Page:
An Encyclopaedia on Chinese History, Literature and Art

Huangshicheng 皇史宬, the Imperial Archive

Aug 21, 2017 © Ulrich Theobald

The Imperial Archive (huangshicheng 皇史宬), also called Biaozhangku 表章庫 "Archive of official documents", was one of the locations were central documents of the Ming 明 (1368-1644) and Qing 清 (1644-1911) dynasties were preserved. The building is the best-preserved one among all ancient archives.

Today it is located at Nanchizi Avenue 南池子大街 in Beijing, slightly southeast of the Imperial Palace. It was constructed in 1534 and was intended to house portraits of emperors and princes, veritable records (shilu 實錄) and "precious instructions" (baoxun 寶訓) by the emperor. The envisaged name was Shenyuge 神御閣 "Tower of the Divine Emperors", but before the building was finished, the emperor decided to name it huangshicheng, and it was decided to store portraits in a separate archive in the Jingshen Hall 景神殿.

The whole area of the archive is 8,460-m2 large. The main building (zhengdian 正殿) is constructed with bricks, without a single beam of timber, in order to prevent fire. The building is covered by a typical "hip roof" (wudian 廡殿), yet in the inner hall has the appearance of a tunnel vault. The building has a surface of 360 m2. It is erected on a two-metres high platform, to save documents from moisture. The walls have a considerable thickness: 6.14 m for the northern and southern walls, and 3.5 for the eastern and western walls. The building can be accessed by five doors from the south, and there are no other perforations of this shell, apart from two small holes for the exchange of air. This particular construction helps to keep stable temperature and humidity, and is ideal for the preservation of paper documents.

Inside the building, documents are enclosed in 152 cabinets (with a size of 1.31 × 1.34 × 0.71 m) of carved, gold-lacquered wood decorated with dragons and clouds. Inside, the chests are lined with leather and metal, which helps to prevent the damaging or destruction of the documents by fire and water. The cabinets stand 1.42-m high, on stone platforms. The whole arrangement, following ancient custom, is known as shishi jingui 石室金匱 "golden cabinets in a stone hall" (a term first mentioned in the history book Shiji 史記, in a paragraph on the imperial archive of that time).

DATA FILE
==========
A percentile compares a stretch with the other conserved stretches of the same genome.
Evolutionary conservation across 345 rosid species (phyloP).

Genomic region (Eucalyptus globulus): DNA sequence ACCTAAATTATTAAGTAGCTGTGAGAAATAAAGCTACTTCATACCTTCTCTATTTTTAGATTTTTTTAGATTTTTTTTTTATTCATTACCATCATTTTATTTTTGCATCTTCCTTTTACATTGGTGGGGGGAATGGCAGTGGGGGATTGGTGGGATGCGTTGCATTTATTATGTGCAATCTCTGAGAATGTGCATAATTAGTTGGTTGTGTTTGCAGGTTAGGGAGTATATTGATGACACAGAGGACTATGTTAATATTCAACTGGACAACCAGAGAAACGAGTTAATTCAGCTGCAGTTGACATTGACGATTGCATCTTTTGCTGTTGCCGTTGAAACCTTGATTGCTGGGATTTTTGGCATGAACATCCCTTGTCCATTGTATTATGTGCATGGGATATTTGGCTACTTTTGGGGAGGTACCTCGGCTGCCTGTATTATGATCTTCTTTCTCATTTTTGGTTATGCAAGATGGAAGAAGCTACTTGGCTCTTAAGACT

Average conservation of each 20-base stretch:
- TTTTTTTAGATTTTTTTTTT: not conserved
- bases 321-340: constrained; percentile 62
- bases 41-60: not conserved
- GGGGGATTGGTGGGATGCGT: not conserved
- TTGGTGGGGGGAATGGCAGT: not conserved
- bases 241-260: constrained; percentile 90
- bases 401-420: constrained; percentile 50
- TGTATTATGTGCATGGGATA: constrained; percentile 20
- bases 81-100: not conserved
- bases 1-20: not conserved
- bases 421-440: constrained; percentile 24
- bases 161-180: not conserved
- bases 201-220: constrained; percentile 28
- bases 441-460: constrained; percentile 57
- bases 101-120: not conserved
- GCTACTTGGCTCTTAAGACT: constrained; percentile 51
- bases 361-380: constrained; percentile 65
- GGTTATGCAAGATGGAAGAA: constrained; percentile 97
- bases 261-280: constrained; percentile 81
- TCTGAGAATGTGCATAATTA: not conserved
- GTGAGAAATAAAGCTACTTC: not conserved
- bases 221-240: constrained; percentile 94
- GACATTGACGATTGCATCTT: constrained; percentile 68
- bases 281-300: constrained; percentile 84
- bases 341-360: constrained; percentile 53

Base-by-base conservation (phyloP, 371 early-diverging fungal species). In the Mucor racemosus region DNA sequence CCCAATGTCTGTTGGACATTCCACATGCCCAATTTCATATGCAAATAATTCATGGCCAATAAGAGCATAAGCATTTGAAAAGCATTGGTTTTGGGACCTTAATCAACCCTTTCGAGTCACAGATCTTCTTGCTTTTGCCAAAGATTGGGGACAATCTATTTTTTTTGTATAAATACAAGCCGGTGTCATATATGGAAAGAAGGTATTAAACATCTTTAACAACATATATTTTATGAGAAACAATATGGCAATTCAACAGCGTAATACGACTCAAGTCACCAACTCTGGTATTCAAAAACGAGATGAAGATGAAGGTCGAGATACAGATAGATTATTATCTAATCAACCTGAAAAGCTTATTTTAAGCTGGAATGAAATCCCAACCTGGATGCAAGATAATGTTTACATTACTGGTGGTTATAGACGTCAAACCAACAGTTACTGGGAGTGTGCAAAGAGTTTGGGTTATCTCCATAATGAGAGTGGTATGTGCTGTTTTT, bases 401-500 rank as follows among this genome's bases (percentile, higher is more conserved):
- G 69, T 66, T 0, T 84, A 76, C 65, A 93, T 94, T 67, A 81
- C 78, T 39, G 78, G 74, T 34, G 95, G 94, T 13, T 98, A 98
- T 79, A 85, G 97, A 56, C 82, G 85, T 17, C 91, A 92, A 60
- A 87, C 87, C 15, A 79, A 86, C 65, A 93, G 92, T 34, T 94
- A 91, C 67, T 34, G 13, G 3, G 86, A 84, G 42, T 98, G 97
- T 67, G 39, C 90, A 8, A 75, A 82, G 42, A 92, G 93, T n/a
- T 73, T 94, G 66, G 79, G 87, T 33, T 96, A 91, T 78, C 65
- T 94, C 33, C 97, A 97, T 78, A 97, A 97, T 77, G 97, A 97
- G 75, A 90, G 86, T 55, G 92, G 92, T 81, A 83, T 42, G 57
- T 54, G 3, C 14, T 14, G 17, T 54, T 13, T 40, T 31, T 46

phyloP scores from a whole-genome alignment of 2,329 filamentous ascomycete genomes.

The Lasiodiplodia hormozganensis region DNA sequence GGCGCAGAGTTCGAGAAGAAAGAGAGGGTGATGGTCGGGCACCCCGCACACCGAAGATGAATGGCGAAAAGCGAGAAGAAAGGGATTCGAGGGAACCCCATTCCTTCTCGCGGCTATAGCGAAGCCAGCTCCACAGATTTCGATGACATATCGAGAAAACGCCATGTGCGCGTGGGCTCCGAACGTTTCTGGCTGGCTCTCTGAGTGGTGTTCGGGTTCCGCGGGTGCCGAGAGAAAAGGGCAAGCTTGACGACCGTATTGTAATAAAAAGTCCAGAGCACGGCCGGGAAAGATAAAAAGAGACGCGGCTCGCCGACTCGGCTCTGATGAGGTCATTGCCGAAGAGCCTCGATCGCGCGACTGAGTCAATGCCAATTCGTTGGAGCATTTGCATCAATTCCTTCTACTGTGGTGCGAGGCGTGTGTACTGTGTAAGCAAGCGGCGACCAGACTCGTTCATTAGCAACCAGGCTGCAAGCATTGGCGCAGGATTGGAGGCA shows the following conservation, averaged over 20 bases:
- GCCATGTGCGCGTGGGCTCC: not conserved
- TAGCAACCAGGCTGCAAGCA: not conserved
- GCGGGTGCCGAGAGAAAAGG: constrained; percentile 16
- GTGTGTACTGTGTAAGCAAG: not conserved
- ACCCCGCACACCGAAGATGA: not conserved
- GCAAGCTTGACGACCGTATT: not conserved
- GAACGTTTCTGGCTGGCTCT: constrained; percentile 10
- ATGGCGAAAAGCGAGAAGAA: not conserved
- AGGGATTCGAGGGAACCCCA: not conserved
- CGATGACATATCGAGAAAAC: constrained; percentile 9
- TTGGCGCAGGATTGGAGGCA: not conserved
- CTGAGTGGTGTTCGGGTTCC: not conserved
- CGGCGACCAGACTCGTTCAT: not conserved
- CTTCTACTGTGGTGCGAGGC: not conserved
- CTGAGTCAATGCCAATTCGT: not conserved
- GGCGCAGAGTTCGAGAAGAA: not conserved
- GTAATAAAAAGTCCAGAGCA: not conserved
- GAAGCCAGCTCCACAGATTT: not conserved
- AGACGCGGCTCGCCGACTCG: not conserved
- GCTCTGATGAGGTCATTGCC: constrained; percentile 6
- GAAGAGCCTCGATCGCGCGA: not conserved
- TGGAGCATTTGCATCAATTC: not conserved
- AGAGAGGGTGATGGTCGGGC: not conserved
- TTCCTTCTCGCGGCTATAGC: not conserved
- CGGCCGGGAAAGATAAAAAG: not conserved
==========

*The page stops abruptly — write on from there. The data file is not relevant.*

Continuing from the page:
On the eastern and western side of the main hall, wings with five rooms are attached, constructed of bricks and timber. North of the Eastern Wing (dongpeidian 東配殿) is a pavillion with a stone slab (zuobeiting 座碑亭, called Yubeiting 御碑亭 "Pavillion of the Imperial Slab"). It was erected in 1807, when the whole complex was renovated. The entrance gate is known as Huangshicheng Gate 皇史宬門.

Apart from veritable records and sacred instructions (shengxun 聖訓), the Archive kept the imperial genealogies (yudie 玉牒), a copy of the Ming-period encyclopaedia Yongle dadian 永樂大典, the statecraft encyclopaedia Da-Qing huidian 大清會典, copies (fuben 副本) of routine memorials (tiben 題本), the military annals of the wars against the Dzunghars (Shuomo fanglüe 朔漠方略) and seals (yinxin 印信) for the generals.

The Qing moved the Ming period documents to the archive of the Grand Secretariat (neige shuji ku 內閣書籍庫) to have room for their own documents. The documents of the ten reigns of the Qing dynasty made out a library of 2,630 boxes (han 函) or 13,142 scrolls (juan 卷). In 1807, the imperial genealogies of the Qing were moved to the Shouhuang Hall 壽皇殿 of Jingshan Park 景山. In 1933 the surviving documents once stored in the Imperial Archive were brought to Nanjing, and part of them was shipped to Taiwan in 1949.

The "sacred instructions" and imperial genealogies of the Qing were treated with sophisticated ceremonial, and any movement of these documents was recorded painstakingly.

The Qing-period Huangshicheng whose remains are located east of the southern parts of the Forbidden City, in Nanchizi Road 南池子大街. Source: Qi 1996: 16.

During the Ming period, the Archive was administrated by the Directorate of Ceremonial (silijian 司禮監), and during the Qing by the Manchu documents sections (Manbenfang 滿本房) of the Grand Secretariat. The building was protected by a handful of guards (shouwei 守尉), and the documents were kept in order by 16 clerks (shouli 守吏).

In 1900, when the armies of Eight Foreign Allies (baguo lianjun 八國聯軍) conquered Beijing, they plundered and damaged the archive. The Republican government later did its best to restore the original situation. In 1982 the building became a national unit of cultural relics deserving protection (quanguo zhongdian wenwu baohu danwei 全國重點文物保護單位). Today is stands under the direction of the First Historical Archive (Zhongguo diyi lishi dang'anguan 中國第一歷史檔案館).

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